Nevertheless her conduct in kicking her drunken husband as he lay defenceless on the ground amounted to “gratuitous violence” of the type with which the Court of Appeal was concerned in R v Magee  NICA 21 where the court stated:
“ We consider that the time has now arrived where, in the case of manslaughter where the charge has been preferred or a plea has been accepted on the basis that it cannot be proved that the offender intended to kill or cause really serious harm to the victim and where deliberate, substantial injury has been inflicted, the range of sentence after a not guilty plea should be between eight and fifteen years’ imprisonment. This is, perforce, the most general of guidelines. Because of the potentially limitless variety of factual situations where manslaughter is committed, it is necessary to recognise that some deviation from this range may be required. Indeed, in some cases an indeterminate sentence will be appropriate. Notwithstanding the difficulty in arriving at a precise range for sentencing in this area, we have concluded that some guidance is now required for sentencers and, particularly because of the prevalence of this type of offence, a more substantial range of penalty than was perhaps hitherto applied is now required.”
 In R v McArdle  NICA 29, and most recently in DPP’s Reference (Nos. 2 & 3 of 2010)  NICA 36, the Court of Appeal stated that a range of 7-15 years imprisonment was appropriate after conviction on a contest where the accused attacked a victim lying on the ground with a shod foot with intent to cause the victim grievous bodily harm. Whilst the court in both cases was concerned with the offence under s. 18 of the Offences Against the Person Act 1861 where the victim has survived the attack, nevertheless these decisions are relevant in that they reaffirm the severe view which the courts take of attacks of the type perpetrated by Theresa Rafacz upon her husband.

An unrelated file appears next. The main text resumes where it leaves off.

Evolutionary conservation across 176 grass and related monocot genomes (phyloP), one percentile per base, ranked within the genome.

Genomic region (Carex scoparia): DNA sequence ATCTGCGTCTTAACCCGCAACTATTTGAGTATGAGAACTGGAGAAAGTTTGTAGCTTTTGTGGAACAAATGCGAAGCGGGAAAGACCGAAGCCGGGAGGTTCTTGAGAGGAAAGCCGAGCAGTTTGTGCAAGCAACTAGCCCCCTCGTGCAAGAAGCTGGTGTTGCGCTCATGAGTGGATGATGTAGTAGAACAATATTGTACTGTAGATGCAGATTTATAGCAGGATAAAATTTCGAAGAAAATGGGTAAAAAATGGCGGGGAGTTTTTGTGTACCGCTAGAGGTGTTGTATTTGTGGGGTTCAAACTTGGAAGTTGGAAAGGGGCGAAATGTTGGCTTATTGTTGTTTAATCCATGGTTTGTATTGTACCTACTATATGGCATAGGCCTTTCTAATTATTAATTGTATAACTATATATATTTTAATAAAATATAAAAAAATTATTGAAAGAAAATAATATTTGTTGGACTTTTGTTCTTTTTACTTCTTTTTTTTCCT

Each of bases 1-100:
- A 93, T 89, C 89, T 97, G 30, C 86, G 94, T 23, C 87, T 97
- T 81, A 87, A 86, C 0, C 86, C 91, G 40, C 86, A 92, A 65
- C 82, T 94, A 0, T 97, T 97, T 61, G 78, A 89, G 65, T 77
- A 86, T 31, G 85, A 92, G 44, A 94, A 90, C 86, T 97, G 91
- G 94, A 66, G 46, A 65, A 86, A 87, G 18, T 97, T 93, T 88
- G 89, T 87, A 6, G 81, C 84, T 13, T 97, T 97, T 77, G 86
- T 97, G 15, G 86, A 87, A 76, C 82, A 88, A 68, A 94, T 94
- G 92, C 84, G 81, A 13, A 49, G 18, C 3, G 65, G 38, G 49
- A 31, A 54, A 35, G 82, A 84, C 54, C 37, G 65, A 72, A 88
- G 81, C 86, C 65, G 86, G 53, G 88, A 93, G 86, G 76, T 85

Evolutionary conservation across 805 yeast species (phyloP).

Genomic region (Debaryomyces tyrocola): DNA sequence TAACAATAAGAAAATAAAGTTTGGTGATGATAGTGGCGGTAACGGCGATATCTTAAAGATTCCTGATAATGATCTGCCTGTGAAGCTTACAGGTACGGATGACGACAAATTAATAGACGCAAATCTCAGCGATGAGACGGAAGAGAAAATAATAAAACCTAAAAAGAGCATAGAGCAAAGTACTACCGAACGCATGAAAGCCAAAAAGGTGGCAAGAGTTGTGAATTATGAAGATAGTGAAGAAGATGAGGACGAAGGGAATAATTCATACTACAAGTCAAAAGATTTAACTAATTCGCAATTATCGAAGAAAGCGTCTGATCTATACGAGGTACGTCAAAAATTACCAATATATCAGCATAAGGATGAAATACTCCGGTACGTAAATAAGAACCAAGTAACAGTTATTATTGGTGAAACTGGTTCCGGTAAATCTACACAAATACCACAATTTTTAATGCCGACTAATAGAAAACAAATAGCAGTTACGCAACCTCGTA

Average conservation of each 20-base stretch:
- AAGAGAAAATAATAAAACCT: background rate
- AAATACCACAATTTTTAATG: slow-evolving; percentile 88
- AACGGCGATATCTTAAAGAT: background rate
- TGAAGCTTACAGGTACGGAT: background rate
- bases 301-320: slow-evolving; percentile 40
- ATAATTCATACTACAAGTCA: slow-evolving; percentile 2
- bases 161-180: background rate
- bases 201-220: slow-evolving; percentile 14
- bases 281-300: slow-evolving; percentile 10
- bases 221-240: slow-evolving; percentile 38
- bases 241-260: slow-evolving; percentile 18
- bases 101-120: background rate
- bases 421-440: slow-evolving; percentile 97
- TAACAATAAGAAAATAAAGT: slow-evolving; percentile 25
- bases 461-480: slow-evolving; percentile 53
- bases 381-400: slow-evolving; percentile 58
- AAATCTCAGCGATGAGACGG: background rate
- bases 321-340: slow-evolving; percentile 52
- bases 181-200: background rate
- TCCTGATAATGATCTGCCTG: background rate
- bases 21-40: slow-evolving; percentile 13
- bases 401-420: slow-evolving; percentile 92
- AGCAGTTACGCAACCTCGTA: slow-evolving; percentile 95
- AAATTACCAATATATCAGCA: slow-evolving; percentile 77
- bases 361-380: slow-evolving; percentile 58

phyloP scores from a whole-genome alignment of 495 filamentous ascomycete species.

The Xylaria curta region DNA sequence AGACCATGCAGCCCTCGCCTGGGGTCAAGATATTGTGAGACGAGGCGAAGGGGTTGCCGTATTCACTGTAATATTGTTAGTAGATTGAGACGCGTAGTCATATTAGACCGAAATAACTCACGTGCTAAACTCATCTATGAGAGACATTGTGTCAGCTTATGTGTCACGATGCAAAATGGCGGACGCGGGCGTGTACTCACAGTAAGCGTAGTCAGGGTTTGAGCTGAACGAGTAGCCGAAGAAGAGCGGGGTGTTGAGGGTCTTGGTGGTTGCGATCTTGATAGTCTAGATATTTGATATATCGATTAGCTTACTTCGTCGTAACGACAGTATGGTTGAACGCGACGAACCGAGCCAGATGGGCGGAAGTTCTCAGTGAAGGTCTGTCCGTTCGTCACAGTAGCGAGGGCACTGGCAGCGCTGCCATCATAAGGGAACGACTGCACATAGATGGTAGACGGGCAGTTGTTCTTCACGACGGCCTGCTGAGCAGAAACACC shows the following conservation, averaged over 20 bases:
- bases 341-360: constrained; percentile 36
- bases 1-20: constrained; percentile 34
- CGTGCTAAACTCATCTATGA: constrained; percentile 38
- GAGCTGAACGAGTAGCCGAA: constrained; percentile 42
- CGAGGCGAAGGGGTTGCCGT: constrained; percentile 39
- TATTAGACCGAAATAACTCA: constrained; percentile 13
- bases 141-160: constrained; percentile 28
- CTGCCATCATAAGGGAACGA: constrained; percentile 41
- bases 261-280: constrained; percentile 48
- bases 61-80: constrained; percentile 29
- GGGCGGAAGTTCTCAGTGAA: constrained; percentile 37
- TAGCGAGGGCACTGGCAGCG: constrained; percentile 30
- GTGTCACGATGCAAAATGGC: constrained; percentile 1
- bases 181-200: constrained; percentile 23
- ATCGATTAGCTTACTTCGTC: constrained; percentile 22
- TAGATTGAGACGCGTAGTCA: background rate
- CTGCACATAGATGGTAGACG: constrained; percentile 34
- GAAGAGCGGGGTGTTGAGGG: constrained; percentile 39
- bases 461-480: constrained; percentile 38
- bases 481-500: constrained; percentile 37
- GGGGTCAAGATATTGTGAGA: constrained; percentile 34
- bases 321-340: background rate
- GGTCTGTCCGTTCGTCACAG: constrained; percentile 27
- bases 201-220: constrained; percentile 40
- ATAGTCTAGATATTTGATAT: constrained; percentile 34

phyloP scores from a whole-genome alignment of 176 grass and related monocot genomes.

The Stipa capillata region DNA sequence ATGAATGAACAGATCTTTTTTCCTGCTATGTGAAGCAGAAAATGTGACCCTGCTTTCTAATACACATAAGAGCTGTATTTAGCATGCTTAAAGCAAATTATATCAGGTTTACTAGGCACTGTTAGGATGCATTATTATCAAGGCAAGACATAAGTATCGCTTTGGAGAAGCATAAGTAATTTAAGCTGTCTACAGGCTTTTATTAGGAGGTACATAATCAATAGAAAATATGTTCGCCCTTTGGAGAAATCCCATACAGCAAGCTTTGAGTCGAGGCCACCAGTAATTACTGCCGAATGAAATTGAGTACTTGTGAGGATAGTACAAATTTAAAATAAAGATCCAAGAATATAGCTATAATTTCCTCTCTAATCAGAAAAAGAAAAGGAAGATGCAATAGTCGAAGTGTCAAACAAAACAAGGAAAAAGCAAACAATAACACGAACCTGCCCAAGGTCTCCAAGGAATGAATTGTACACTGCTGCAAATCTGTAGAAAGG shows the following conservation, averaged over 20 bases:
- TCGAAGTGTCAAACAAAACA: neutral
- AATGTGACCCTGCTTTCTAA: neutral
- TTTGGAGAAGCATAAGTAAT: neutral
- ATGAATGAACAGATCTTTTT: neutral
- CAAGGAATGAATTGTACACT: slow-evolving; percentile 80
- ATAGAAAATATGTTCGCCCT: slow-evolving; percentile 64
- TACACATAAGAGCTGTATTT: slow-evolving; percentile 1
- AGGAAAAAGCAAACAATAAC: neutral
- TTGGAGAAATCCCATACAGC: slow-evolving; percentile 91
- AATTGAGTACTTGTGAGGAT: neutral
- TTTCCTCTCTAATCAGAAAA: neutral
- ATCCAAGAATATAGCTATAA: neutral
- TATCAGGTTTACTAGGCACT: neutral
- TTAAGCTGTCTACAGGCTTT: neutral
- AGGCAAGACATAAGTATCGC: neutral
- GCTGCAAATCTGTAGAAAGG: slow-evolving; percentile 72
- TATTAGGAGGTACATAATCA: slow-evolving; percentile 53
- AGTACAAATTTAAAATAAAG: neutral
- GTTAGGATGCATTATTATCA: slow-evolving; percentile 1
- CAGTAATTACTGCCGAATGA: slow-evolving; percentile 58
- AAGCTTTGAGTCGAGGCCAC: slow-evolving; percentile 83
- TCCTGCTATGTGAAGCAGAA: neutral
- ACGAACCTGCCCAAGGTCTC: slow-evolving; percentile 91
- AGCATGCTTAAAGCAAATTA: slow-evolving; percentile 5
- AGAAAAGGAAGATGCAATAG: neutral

I consider that there are number of aggravating factors in her case.
(i) The deceased was struck several times to the head as he lay on the ground.
(ii) He was not simply kicked, but was stamped on the head as he lay on the ground.
(iii) No effort was made to seek medical attention in the immediate aftermath of this attack when it ought to have been obvious that he was seriously injured.
(iv) The defendant did not immediately or completely admit what she had done when questioned by the police, indeed she initially attempted to mislead the police by advancing an untrue explanation to explain her husband’s condition.
 I have been provided with a pre-sentence report on her which shows that she is a hardworking individual. The author of the report expresses the opinion that whilst the defendant expresses regret at her husband’s death she is inclined to minimise her role, highlighting his deficits rather than her contribution to his death. The report concludes that the defendant does not present a risk of harm to the public.
 I also heard evidence as to the high regard in which she is held by her colleagues at work and by her employer from Julie Savage, evidence which shows that not only has the defendant worked hard and improved her position at work since she came to Northern Ireland, but that her work mates rallied round to help her when she had to find new accommodation when she was released on bail and found herself virtually destitute. Their support and generosity reflects great credit on them, as does that of her employer who also provided generous assistance. More importantly it is impressive evidence that they saw her behaviour as entirely out of character, and I take this into account in her favour.
 There are a number of other mitigating factors in her case.
(i) I accept that she was subjected to considerable provocation in the non-technical sense by the state of affairs that she discovered when she returned to her flat that night. Not only was the deceased a drunken spendthrift, but he had abandoned their child, leaving the child alone in the flat for a considerable period of time whilst he went drinking. The defendant returned home to find this state of affairs when she was tired after a long day’s work to support herself, her child and the deceased.
(ii) She is 29 and has a clear record.
(iii) Because she must inevitably receive a custodial sentence she will now be separated from her child for a considerable period of time, possibly endangering her right to custody of the child in the long term. This is something which plainly will weigh heavily upon her and which I consider should be taken into account in her favour.